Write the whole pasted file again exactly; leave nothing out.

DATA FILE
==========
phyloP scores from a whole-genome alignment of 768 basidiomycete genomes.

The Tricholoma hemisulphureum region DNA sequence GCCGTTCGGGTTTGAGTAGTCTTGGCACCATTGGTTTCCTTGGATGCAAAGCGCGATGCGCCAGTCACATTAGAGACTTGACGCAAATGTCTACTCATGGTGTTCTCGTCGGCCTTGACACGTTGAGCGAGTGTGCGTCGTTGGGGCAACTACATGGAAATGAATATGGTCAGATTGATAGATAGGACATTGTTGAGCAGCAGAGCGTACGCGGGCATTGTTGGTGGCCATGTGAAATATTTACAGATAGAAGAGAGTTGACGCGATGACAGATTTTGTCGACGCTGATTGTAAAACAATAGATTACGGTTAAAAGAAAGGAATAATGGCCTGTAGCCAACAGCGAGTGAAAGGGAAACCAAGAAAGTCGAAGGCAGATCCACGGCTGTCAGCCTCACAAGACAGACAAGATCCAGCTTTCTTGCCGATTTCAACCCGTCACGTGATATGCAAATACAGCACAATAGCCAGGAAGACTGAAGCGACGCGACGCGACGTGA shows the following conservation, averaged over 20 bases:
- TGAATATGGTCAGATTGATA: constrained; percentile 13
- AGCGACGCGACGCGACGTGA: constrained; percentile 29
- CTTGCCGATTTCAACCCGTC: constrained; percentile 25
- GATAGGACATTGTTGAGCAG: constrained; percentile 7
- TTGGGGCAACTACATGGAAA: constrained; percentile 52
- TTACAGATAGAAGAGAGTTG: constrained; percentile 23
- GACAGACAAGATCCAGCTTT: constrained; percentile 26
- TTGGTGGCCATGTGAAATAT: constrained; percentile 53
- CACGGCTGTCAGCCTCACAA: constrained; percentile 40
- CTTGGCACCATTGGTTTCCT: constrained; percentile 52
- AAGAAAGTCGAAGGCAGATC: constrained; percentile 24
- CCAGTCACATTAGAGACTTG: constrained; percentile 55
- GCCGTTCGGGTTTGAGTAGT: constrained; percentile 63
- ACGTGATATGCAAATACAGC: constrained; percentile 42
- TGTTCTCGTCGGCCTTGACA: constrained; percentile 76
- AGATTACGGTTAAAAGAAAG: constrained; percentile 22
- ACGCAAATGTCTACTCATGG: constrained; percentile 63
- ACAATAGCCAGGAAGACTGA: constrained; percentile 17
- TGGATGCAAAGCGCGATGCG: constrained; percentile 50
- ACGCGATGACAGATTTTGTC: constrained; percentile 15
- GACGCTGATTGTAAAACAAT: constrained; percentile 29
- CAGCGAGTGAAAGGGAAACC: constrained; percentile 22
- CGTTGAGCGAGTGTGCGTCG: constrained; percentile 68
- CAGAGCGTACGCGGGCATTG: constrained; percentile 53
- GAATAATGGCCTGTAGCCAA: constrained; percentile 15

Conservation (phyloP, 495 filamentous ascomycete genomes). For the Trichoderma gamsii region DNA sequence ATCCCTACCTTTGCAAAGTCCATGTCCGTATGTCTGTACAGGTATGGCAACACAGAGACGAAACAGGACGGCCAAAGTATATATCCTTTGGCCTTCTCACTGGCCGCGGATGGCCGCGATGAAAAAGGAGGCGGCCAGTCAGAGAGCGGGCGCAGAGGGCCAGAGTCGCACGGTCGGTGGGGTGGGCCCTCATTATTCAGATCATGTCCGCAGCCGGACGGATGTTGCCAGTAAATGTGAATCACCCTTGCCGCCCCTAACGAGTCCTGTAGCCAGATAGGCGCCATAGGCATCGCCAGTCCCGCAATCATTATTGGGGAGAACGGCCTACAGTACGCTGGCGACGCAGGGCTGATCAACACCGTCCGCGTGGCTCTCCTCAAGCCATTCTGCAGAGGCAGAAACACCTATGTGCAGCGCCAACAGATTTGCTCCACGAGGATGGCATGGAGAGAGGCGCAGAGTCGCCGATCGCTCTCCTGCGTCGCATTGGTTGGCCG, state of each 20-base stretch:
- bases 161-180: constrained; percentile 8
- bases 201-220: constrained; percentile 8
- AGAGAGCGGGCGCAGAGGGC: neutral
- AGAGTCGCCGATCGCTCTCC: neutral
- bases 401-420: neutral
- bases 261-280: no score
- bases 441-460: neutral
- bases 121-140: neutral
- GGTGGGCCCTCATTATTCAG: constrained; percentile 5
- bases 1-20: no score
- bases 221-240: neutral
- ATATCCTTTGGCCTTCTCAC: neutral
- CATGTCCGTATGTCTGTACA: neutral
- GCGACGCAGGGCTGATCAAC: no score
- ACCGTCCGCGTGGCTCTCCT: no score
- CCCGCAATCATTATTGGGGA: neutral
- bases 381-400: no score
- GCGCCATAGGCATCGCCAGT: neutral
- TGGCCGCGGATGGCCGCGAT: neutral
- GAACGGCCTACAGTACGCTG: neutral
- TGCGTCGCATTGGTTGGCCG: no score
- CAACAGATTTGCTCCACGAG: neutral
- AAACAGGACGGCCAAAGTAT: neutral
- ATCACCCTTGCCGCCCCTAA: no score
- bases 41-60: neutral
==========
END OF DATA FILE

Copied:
phyloP scores from a whole-genome alignment of 768 basidiomycete genomes.

The Tricholoma hemisulphureum region DNA sequence GCCGTTCGGGTTTGAGTAGTCTTGGCACCATTGGTTTCCTTGGATGCAAAGCGCGATGCGCCAGTCACATTAGAGACTTGACGCAAATGTCTACTCATGGTGTTCTCGTCGGCCTTGACACGTTGAGCGAGTGTGCGTCGTTGGGGCAACTACATGGAAATGAATATGGTCAGATTGATAGATAGGACATTGTTGAGCAGCAGAGCGTACGCGGGCATTGTTGGTGGCCATGTGAAATATTTACAGATAGAAGAGAGTTGACGCGATGACAGATTTTGTCGACGCTGATTGTAAAACAATAGATTACGGTTAAAAGAAAGGAATAATGGCCTGTAGCCAACAGCGAGTGAAAGGGAAACCAAGAAAGTCGAAGGCAGATCCACGGCTGTCAGCCTCACAAGACAGACAAGATCCAGCTTTCTTGCCGATTTCAACCCGTCACGTGATATGCAAATACAGCACAATAGCCAGGAAGACTGAAGCGACGCGACGCGACGTGA shows the following conservation, averaged over 20 bases:
- TGAATATGGTCAGATTGATA: constrained; percentile 13
- AGCGACGCGACGCGACGTGA: constrained; percentile 29
- CTTGCCGATTTCAACCCGTC: constrained; percentile 25
- GATAGGACATTGTTGAGCAG: constrained; percentile 7
- TTGGGGCAACTACATGGAAA: constrained; percentile 52
- TTACAGATAGAAGAGAGTTG: constrained; percentile 23
- GACAGACAAGATCCAGCTTT: constrained; percentile 26
- TTGGTGGCCATGTGAAATAT: constrained; percentile 53
- CACGGCTGTCAGCCTCACAA: constrained; percentile 40
- CTTGGCACCATTGGTTTCCT: constrained; percentile 52
- AAGAAAGTCGAAGGCAGATC: constrained; percentile 24
- CCAGTCACATTAGAGACTTG: constrained; percentile 55
- GCCGTTCGGGTTTGAGTAGT: constrained; percentile 63
- ACGTGATATGCAAATACAGC: constrained; percentile 42
- TGTTCTCGTCGGCCTTGACA: constrained; percentile 76
- AGATTACGGTTAAAAGAAAG: constrained; percentile 22
- ACGCAAATGTCTACTCATGG: constrained; percentile 63
- ACAATAGCCAGGAAGACTGA: constrained; percentile 17
- TGGATGCAAAGCGCGATGCG: constrained; percentile 50
- ACGCGATGACAGATTTTGTC: constrained; percentile 15
- GACGCTGATTGTAAAACAAT: constrained; percentile 29
- CAGCGAGTGAAAGGGAAACC: constrained; percentile 22
- CGTTGAGCGAGTGTGCGTCG: constrained; percentile 68
- CAGAGCGTACGCGGGCATTG: constrained; percentile 53
- GAATAATGGCCTGTAGCCAA: constrained; percentile 15

Conservation (phyloP, 495 filamentous ascomycete genomes). For the Trichoderma gamsii region DNA sequence ATCCCTACCTTTGCAAAGTCCATGTCCGTATGTCTGTACAGGTATGGCAACACAGAGACGAAACAGGACGGCCAAAGTATATATCCTTTGGCCTTCTCACTGGCCGCGGATGGCCGCGATGAAAAAGGAGGCGGCCAGTCAGAGAGCGGGCGCAGAGGGCCAGAGTCGCACGGTCGGTGGGGTGGGCCCTCATTATTCAGATCATGTCCGCAGCCGGACGGATGTTGCCAGTAAATGTGAATCACCCTTGCCGCCCCTAACGAGTCCTGTAGCCAGATAGGCGCCATAGGCATCGCCAGTCCCGCAATCATTATTGGGGAGAACGGCCTACAGTACGCTGGCGACGCAGGGCTGATCAACACCGTCCGCGTGGCTCTCCTCAAGCCATTCTGCAGAGGCAGAAACACCTATGTGCAGCGCCAACAGATTTGCTCCACGAGGATGGCATGGAGAGAGGCGCAGAGTCGCCGATCGCTCTCCTGCGTCGCATTGGTTGGCCG, state of each 20-base stretch:
- bases 161-180: constrained; percentile 8
- bases 201-220: constrained; percentile 8
- AGAGAGCGGGCGCAGAGGGC: neutral
- AGAGTCGCCGATCGCTCTCC: neutral
- bases 401-420: neutral
- bases 261-280: no score
- bases 441-460: neutral
- bases 121-140: neutral
- GGTGGGCCCTCATTATTCAG: constrained; percentile 5
- bases 1-20: no score
- bases 221-240: neutral
- ATATCCTTTGGCCTTCTCAC: neutral
- CATGTCCGTATGTCTGTACA: neutral
- GCGACGCAGGGCTGATCAAC: no score
- ACCGTCCGCGTGGCTCTCCT: no score
- CCCGCAATCATTATTGGGGA: neutral
- bases 381-400: no score
- GCGCCATAGGCATCGCCAGT: neutral
- TGGCCGCGGATGGCCGCGAT: neutral
- GAACGGCCTACAGTACGCTG: neutral
- TGCGTCGCATTGGTTGGCCG: no score
- CAACAGATTTGCTCCACGAG: neutral
- AAACAGGACGGCCAAAGTAT: neutral
- ATCACCCTTGCCGCCCCTAA: no score
- bases 41-60: neutral